life was one long continuum of agitpropLeslie Daiken Premier House, located at 150 Southampton Row near Russell Square, London, is sandwiched between Il Fornello, an Italian restaurant of the old school, and a branch of Pizza Hut. It retains its original nineteenth-century architectural facade. There have been some modern doors added but glancing up from... Continue Reading →
Seán Gannon explores the archive of the St Patrick's Society of Shanghai to explore the spatialisation of Irishness in the British Empire during the twentieth century.
Mark Holan writes about the Irish Americans who returned to Ireland during the War of Independence, and testified about their experiences to the American Commission on Conditions in Ireland
Michael Larkin provides a glimpse into his book 'Making the Right Connections' which explores the life of Thomas Larkin. Larkin was one of many Irish migrants who made their way to the United States at the end of the nineteenth century. There he worked for the Bell Telephone Company and became one of the Telephone Pioneers of America, before returning to Ireland in the 1930s.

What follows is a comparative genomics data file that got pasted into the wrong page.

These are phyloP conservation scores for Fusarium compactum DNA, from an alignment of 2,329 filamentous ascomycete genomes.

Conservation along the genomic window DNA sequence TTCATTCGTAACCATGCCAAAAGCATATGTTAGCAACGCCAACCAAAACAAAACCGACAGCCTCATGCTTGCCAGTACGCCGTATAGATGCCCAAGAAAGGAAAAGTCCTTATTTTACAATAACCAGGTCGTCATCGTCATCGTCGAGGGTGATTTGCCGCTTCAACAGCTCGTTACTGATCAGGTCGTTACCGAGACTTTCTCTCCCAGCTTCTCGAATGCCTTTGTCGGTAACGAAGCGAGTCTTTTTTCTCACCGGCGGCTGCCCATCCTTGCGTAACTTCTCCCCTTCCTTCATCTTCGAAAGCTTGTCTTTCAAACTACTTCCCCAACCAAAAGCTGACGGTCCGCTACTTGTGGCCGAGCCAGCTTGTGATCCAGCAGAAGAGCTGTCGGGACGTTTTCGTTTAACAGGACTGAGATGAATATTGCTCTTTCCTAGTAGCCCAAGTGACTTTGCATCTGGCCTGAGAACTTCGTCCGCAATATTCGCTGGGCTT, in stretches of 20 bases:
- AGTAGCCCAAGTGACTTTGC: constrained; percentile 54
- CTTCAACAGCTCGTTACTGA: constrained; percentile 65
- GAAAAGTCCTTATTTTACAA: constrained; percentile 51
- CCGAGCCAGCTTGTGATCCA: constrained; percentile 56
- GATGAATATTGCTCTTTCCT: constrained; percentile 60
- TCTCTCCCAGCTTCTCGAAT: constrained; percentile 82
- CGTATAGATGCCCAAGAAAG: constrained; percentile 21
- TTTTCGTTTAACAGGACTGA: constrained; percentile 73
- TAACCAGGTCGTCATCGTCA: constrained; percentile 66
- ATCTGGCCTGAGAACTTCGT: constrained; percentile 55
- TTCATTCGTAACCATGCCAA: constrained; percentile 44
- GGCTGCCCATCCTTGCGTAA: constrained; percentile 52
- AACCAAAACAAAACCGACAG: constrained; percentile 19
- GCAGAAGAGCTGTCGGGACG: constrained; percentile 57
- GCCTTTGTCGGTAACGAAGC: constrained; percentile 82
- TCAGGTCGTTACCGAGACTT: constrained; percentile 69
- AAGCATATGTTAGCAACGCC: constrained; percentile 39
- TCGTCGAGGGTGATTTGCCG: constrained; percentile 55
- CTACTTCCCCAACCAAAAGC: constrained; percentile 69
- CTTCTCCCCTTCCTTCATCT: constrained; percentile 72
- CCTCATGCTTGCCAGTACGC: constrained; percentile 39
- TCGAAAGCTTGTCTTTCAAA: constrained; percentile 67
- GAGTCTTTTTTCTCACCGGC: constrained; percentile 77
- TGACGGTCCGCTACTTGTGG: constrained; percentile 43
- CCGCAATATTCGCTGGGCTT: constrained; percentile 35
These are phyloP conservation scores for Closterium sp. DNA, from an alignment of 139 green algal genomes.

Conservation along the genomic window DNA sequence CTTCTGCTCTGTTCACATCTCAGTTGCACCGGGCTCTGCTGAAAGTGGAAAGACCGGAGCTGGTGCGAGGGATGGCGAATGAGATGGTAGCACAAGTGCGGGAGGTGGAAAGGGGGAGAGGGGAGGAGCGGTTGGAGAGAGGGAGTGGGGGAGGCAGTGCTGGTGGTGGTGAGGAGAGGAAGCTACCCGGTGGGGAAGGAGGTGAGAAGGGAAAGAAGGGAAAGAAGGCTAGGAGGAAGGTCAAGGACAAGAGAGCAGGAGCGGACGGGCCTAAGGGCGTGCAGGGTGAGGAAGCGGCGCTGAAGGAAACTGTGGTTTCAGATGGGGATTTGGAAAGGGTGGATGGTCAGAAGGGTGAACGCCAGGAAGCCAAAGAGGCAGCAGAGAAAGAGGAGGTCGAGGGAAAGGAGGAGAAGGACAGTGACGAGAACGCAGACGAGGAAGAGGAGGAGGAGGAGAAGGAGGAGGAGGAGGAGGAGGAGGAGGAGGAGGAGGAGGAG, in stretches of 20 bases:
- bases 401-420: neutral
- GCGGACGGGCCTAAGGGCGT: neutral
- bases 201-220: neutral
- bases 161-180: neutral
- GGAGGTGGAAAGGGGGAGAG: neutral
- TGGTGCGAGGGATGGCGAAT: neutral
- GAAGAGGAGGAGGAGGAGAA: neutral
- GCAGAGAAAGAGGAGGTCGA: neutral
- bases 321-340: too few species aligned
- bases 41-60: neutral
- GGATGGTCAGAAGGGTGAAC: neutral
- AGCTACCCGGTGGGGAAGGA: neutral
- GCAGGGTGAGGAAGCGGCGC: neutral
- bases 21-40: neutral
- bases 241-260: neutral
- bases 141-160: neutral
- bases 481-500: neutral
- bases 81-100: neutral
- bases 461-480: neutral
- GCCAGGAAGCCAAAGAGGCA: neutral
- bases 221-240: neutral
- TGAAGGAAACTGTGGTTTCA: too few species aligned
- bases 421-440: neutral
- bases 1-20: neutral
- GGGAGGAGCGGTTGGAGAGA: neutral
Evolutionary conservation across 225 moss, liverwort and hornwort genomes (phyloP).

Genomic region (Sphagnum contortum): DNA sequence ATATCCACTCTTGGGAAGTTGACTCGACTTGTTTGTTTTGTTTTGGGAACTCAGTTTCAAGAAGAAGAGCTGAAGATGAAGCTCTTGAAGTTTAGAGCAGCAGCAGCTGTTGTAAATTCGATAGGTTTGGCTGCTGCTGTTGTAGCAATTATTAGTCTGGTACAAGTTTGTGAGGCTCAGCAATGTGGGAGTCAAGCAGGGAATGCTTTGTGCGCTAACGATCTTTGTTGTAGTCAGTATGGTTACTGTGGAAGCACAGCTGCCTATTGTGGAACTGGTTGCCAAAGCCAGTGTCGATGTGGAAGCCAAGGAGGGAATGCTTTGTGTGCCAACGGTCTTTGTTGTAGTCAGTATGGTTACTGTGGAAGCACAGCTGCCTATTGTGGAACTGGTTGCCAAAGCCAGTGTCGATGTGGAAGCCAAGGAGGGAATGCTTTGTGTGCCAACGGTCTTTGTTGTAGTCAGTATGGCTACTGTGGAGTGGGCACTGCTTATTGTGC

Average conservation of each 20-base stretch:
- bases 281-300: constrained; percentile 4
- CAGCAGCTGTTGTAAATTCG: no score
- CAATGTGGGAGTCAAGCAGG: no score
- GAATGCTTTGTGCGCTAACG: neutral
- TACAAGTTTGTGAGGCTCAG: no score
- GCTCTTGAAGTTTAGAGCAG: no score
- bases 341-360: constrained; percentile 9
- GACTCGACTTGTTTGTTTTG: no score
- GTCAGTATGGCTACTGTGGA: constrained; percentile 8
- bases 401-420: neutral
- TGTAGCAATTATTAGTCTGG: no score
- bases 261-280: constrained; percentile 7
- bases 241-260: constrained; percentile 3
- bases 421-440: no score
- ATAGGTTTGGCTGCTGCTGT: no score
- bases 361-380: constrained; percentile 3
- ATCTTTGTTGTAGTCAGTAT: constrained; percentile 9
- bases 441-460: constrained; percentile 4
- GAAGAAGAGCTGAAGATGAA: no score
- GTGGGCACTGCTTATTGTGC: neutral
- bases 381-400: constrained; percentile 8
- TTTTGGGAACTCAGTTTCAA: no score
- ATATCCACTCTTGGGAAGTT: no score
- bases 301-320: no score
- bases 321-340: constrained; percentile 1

Ciarán McDonnell considers the place of Irish identity within the British and French armies of the eighteenth century.
Fiona Lyons draws our attention to the endeavours, and controversies, of Thomas O'Neill Russell and the struggles of formalising the printing and teaching of Irish at home and abroad.
Ciarán Reilly explores the role of South Africa in the Irish Revolution, bringing together the Irish diaspora and South African politicians.
Dr Andrew Newby examines the legacy of Edward McHugh, a nineteenth-century Tyrone-born social reformer whose life is being commemorated in Liverpool in June.
As part of our blog post series of 'Remembering an Imagined Homeland', Abby Wise brings us news from Dublin, New York on this St Patrick's Day. If you would like to contribute to this series, please get in touch. In the meantime, we hope that you are having a lovely St Patrick's Day weekend, however... Continue Reading →